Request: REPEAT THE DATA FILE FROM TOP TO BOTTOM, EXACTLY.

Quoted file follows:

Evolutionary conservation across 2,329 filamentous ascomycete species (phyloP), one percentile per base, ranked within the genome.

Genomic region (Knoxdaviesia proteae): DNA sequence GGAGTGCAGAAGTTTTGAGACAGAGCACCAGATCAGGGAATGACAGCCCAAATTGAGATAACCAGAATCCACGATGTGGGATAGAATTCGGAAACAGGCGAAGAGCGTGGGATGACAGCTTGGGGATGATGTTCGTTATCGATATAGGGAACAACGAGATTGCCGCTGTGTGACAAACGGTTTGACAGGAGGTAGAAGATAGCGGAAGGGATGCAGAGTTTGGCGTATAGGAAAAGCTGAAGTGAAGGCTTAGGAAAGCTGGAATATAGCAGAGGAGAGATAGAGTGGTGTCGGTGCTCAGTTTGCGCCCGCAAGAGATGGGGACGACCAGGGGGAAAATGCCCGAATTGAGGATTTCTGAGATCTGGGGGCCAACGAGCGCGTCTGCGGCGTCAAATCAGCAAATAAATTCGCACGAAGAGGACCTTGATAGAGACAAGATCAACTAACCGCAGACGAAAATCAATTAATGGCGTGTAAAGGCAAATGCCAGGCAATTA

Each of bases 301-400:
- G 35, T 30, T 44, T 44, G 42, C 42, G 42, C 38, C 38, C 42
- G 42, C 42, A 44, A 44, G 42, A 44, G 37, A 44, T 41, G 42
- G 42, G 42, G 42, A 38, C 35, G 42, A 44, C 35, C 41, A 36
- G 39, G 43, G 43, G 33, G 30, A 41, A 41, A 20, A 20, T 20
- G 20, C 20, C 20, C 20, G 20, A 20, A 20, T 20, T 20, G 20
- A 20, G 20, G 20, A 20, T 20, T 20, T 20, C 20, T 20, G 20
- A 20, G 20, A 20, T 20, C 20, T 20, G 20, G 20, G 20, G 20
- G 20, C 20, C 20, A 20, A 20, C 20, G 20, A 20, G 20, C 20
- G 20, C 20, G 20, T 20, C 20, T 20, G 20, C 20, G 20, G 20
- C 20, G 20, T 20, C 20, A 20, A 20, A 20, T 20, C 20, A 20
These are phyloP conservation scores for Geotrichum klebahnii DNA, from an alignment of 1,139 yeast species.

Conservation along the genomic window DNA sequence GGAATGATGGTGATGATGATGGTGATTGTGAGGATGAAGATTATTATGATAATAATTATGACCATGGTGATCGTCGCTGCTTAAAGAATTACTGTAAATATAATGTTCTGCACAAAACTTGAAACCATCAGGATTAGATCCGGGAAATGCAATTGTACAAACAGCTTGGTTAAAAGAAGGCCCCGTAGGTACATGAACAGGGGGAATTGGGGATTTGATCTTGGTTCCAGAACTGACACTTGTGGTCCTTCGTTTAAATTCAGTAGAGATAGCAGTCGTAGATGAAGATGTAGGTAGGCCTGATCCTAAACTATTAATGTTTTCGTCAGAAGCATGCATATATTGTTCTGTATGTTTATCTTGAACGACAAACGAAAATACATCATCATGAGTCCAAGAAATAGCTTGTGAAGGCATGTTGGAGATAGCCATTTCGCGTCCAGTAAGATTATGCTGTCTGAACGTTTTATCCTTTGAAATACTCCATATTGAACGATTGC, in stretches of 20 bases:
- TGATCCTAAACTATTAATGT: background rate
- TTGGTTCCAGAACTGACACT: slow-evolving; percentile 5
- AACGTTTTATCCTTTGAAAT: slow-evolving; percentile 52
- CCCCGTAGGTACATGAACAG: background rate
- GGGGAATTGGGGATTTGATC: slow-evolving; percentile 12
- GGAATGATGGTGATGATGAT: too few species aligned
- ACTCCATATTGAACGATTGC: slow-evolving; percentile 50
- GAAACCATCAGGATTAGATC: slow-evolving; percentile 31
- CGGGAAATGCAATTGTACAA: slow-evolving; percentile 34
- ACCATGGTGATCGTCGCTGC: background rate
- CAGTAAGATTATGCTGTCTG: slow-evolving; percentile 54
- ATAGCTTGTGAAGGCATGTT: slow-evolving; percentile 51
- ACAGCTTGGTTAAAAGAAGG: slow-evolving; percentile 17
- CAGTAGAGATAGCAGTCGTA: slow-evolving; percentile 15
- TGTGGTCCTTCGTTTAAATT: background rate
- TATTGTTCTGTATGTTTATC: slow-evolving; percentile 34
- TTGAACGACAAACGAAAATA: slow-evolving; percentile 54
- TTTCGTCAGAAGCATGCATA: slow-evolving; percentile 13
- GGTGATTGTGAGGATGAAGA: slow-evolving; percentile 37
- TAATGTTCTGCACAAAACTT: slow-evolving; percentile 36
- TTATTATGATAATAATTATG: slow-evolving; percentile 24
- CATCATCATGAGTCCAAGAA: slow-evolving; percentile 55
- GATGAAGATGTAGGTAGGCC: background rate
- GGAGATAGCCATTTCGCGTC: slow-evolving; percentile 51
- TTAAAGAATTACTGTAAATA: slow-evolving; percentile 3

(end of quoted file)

Evolutionary conservation across 2,329 filamentous ascomycete species (phyloP), one percentile per base, ranked within the genome.

Genomic region (Knoxdaviesia proteae): DNA sequence GGAGTGCAGAAGTTTTGAGACAGAGCACCAGATCAGGGAATGACAGCCCAAATTGAGATAACCAGAATCCACGATGTGGGATAGAATTCGGAAACAGGCGAAGAGCGTGGGATGACAGCTTGGGGATGATGTTCGTTATCGATATAGGGAACAACGAGATTGCCGCTGTGTGACAAACGGTTTGACAGGAGGTAGAAGATAGCGGAAGGGATGCAGAGTTTGGCGTATAGGAAAAGCTGAAGTGAAGGCTTAGGAAAGCTGGAATATAGCAGAGGAGAGATAGAGTGGTGTCGGTGCTCAGTTTGCGCCCGCAAGAGATGGGGACGACCAGGGGGAAAATGCCCGAATTGAGGATTTCTGAGATCTGGGGGCCAACGAGCGCGTCTGCGGCGTCAAATCAGCAAATAAATTCGCACGAAGAGGACCTTGATAGAGACAAGATCAACTAACCGCAGACGAAAATCAATTAATGGCGTGTAAAGGCAAATGCCAGGCAATTA

Each of bases 301-400:
- G 35, T 30, T 44, T 44, G 42, C 42, G 42, C 38, C 38, C 42
- G 42, C 42, A 44, A 44, G 42, A 44, G 37, A 44, T 41, G 42
- G 42, G 42, G 42, A 38, C 35, G 42, A 44, C 35, C 41, A 36
- G 39, G 43, G 43, G 33, G 30, A 41, A 41, A 20, A 20, T 20
- G 20, C 20, C 20, C 20, G 20, A 20, A 20, T 20, T 20, G 20
- A 20, G 20, G 20, A 20, T 20, T 20, T 20, C 20, T 20, G 20
- A 20, G 20, A 20, T 20, C 20, T 20, G 20, G 20, G 20, G 20
- G 20, C 20, C 20, A 20, A 20, C 20, G 20, A 20, G 20, C 20
- G 20, C 20, G 20, T 20, C 20, T 20, G 20, C 20, G 20, G 20
- C 20, G 20, T 20, C 20, A 20, A 20, A 20, T 20, C 20, A 20
These are phyloP conservation scores for Geotrichum klebahnii DNA, from an alignment of 1,139 yeast species.

Conservation along the genomic window DNA sequence GGAATGATGGTGATGATGATGGTGATTGTGAGGATGAAGATTATTATGATAATAATTATGACCATGGTGATCGTCGCTGCTTAAAGAATTACTGTAAATATAATGTTCTGCACAAAACTTGAAACCATCAGGATTAGATCCGGGAAATGCAATTGTACAAACAGCTTGGTTAAAAGAAGGCCCCGTAGGTACATGAACAGGGGGAATTGGGGATTTGATCTTGGTTCCAGAACTGACACTTGTGGTCCTTCGTTTAAATTCAGTAGAGATAGCAGTCGTAGATGAAGATGTAGGTAGGCCTGATCCTAAACTATTAATGTTTTCGTCAGAAGCATGCATATATTGTTCTGTATGTTTATCTTGAACGACAAACGAAAATACATCATCATGAGTCCAAGAAATAGCTTGTGAAGGCATGTTGGAGATAGCCATTTCGCGTCCAGTAAGATTATGCTGTCTGAACGTTTTATCCTTTGAAATACTCCATATTGAACGATTGC, in stretches of 20 bases:
- TGATCCTAAACTATTAATGT: background rate
- TTGGTTCCAGAACTGACACT: slow-evolving; percentile 5
- AACGTTTTATCCTTTGAAAT: slow-evolving; percentile 52
- CCCCGTAGGTACATGAACAG: background rate
- GGGGAATTGGGGATTTGATC: slow-evolving; percentile 12
- GGAATGATGGTGATGATGAT: too few species aligned
- ACTCCATATTGAACGATTGC: slow-evolving; percentile 50
- GAAACCATCAGGATTAGATC: slow-evolving; percentile 31
- CGGGAAATGCAATTGTACAA: slow-evolving; percentile 34
- ACCATGGTGATCGTCGCTGC: background rate
- CAGTAAGATTATGCTGTCTG: slow-evolving; percentile 54
- ATAGCTTGTGAAGGCATGTT: slow-evolving; percentile 51
- ACAGCTTGGTTAAAAGAAGG: slow-evolving; percentile 17
- CAGTAGAGATAGCAGTCGTA: slow-evolving; percentile 15
- TGTGGTCCTTCGTTTAAATT: background rate
- TATTGTTCTGTATGTTTATC: slow-evolving; percentile 34
- TTGAACGACAAACGAAAATA: slow-evolving; percentile 54
- TTTCGTCAGAAGCATGCATA: slow-evolving; percentile 13
- GGTGATTGTGAGGATGAAGA: slow-evolving; percentile 37
- TAATGTTCTGCACAAAACTT: slow-evolving; percentile 36
- TTATTATGATAATAATTATG: slow-evolving; percentile 24
- CATCATCATGAGTCCAAGAA: slow-evolving; percentile 55
- GATGAAGATGTAGGTAGGCC: background rate
- GGAGATAGCCATTTCGCGTC: slow-evolving; percentile 51
- TTAAAGAATTACTGTAAATA: slow-evolving; percentile 3